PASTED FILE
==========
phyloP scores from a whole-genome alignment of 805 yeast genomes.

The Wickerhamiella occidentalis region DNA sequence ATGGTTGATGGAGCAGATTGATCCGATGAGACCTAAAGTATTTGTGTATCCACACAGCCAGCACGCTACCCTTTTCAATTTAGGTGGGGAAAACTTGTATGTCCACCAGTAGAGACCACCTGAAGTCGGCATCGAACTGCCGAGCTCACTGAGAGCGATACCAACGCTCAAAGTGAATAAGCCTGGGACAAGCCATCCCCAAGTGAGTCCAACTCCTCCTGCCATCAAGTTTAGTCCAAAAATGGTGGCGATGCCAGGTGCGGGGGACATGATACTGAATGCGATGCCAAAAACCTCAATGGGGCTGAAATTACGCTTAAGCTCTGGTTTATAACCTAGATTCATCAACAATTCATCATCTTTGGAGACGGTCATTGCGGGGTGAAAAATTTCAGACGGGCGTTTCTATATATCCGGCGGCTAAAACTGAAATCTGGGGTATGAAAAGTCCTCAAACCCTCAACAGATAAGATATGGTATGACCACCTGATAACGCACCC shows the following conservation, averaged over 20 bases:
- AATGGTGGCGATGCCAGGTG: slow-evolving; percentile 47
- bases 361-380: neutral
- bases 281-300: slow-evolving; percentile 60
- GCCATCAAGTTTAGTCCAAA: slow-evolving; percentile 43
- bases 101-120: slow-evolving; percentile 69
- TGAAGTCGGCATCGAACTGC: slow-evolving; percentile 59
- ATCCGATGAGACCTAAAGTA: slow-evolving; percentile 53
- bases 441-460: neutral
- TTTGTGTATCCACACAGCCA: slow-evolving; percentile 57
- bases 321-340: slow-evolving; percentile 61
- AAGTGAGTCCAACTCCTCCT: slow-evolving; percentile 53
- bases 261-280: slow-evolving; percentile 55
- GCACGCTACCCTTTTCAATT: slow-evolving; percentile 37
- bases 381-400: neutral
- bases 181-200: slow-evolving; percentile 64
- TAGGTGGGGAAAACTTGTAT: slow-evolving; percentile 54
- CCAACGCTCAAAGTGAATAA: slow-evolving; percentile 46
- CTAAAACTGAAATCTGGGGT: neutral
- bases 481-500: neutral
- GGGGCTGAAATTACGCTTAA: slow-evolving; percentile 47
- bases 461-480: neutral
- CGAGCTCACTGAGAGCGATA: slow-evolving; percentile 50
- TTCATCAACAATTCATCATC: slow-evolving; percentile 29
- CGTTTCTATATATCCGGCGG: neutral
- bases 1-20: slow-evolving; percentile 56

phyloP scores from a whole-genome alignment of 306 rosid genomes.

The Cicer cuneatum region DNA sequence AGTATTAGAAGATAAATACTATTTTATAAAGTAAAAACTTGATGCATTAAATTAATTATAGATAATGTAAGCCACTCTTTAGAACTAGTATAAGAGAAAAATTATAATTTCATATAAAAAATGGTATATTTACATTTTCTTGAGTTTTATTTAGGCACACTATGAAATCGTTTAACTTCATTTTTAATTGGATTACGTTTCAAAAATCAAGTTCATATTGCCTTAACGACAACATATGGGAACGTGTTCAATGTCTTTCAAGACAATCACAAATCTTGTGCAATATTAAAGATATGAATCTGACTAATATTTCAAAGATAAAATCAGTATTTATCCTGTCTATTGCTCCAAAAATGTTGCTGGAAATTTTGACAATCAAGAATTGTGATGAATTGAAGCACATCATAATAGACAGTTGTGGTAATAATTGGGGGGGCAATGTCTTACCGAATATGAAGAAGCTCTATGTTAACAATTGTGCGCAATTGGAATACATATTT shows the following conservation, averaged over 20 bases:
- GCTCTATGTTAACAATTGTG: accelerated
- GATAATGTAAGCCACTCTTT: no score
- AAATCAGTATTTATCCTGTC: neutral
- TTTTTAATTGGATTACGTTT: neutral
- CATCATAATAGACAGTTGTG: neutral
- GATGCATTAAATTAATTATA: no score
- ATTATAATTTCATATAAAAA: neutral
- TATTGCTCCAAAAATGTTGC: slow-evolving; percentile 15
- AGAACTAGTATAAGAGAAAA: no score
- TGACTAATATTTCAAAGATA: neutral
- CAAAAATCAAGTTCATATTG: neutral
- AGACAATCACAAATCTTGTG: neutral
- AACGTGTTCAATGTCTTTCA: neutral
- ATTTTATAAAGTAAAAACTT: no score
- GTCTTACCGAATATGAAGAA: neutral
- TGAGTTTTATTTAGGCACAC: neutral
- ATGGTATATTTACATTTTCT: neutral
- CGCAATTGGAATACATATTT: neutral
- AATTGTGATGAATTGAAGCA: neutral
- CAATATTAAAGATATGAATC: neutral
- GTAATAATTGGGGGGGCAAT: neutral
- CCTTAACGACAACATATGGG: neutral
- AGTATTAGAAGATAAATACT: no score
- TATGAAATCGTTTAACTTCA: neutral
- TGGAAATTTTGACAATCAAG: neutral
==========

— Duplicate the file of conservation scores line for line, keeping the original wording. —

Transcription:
phyloP scores from a whole-genome alignment of 805 yeast genomes.

The Wickerhamiella occidentalis region DNA sequence ATGGTTGATGGAGCAGATTGATCCGATGAGACCTAAAGTATTTGTGTATCCACACAGCCAGCACGCTACCCTTTTCAATTTAGGTGGGGAAAACTTGTATGTCCACCAGTAGAGACCACCTGAAGTCGGCATCGAACTGCCGAGCTCACTGAGAGCGATACCAACGCTCAAAGTGAATAAGCCTGGGACAAGCCATCCCCAAGTGAGTCCAACTCCTCCTGCCATCAAGTTTAGTCCAAAAATGGTGGCGATGCCAGGTGCGGGGGACATGATACTGAATGCGATGCCAAAAACCTCAATGGGGCTGAAATTACGCTTAAGCTCTGGTTTATAACCTAGATTCATCAACAATTCATCATCTTTGGAGACGGTCATTGCGGGGTGAAAAATTTCAGACGGGCGTTTCTATATATCCGGCGGCTAAAACTGAAATCTGGGGTATGAAAAGTCCTCAAACCCTCAACAGATAAGATATGGTATGACCACCTGATAACGCACCC shows the following conservation, averaged over 20 bases:
- AATGGTGGCGATGCCAGGTG: slow-evolving; percentile 47
- bases 361-380: neutral
- bases 281-300: slow-evolving; percentile 60
- GCCATCAAGTTTAGTCCAAA: slow-evolving; percentile 43
- bases 101-120: slow-evolving; percentile 69
- TGAAGTCGGCATCGAACTGC: slow-evolving; percentile 59
- ATCCGATGAGACCTAAAGTA: slow-evolving; percentile 53
- bases 441-460: neutral
- TTTGTGTATCCACACAGCCA: slow-evolving; percentile 57
- bases 321-340: slow-evolving; percentile 61
- AAGTGAGTCCAACTCCTCCT: slow-evolving; percentile 53
- bases 261-280: slow-evolving; percentile 55
- GCACGCTACCCTTTTCAATT: slow-evolving; percentile 37
- bases 381-400: neutral
- bases 181-200: slow-evolving; percentile 64
- TAGGTGGGGAAAACTTGTAT: slow-evolving; percentile 54
- CCAACGCTCAAAGTGAATAA: slow-evolving; percentile 46
- CTAAAACTGAAATCTGGGGT: neutral
- bases 481-500: neutral
- GGGGCTGAAATTACGCTTAA: slow-evolving; percentile 47
- bases 461-480: neutral
- CGAGCTCACTGAGAGCGATA: slow-evolving; percentile 50
- TTCATCAACAATTCATCATC: slow-evolving; percentile 29
- CGTTTCTATATATCCGGCGG: neutral
- bases 1-20: slow-evolving; percentile 56

phyloP scores from a whole-genome alignment of 306 rosid genomes.

The Cicer cuneatum region DNA sequence AGTATTAGAAGATAAATACTATTTTATAAAGTAAAAACTTGATGCATTAAATTAATTATAGATAATGTAAGCCACTCTTTAGAACTAGTATAAGAGAAAAATTATAATTTCATATAAAAAATGGTATATTTACATTTTCTTGAGTTTTATTTAGGCACACTATGAAATCGTTTAACTTCATTTTTAATTGGATTACGTTTCAAAAATCAAGTTCATATTGCCTTAACGACAACATATGGGAACGTGTTCAATGTCTTTCAAGACAATCACAAATCTTGTGCAATATTAAAGATATGAATCTGACTAATATTTCAAAGATAAAATCAGTATTTATCCTGTCTATTGCTCCAAAAATGTTGCTGGAAATTTTGACAATCAAGAATTGTGATGAATTGAAGCACATCATAATAGACAGTTGTGGTAATAATTGGGGGGGCAATGTCTTACCGAATATGAAGAAGCTCTATGTTAACAATTGTGCGCAATTGGAATACATATTT shows the following conservation, averaged over 20 bases:
- GCTCTATGTTAACAATTGTG: accelerated
- GATAATGTAAGCCACTCTTT: no score
- AAATCAGTATTTATCCTGTC: neutral
- TTTTTAATTGGATTACGTTT: neutral
- CATCATAATAGACAGTTGTG: neutral
- GATGCATTAAATTAATTATA: no score
- ATTATAATTTCATATAAAAA: neutral
- TATTGCTCCAAAAATGTTGC: slow-evolving; percentile 15
- AGAACTAGTATAAGAGAAAA: no score
- TGACTAATATTTCAAAGATA: neutral
- CAAAAATCAAGTTCATATTG: neutral
- AGACAATCACAAATCTTGTG: neutral
- AACGTGTTCAATGTCTTTCA: neutral
- ATTTTATAAAGTAAAAACTT: no score
- GTCTTACCGAATATGAAGAA: neutral
- TGAGTTTTATTTAGGCACAC: neutral
- ATGGTATATTTACATTTTCT: neutral
- CGCAATTGGAATACATATTT: neutral
- AATTGTGATGAATTGAAGCA: neutral
- CAATATTAAAGATATGAATC: neutral
- GTAATAATTGGGGGGGCAAT: neutral
- CCTTAACGACAACATATGGG: neutral
- AGTATTAGAAGATAAATACT: no score
- TATGAAATCGTTTAACTTCA: neutral
- TGGAAATTTTGACAATCAAG: neutral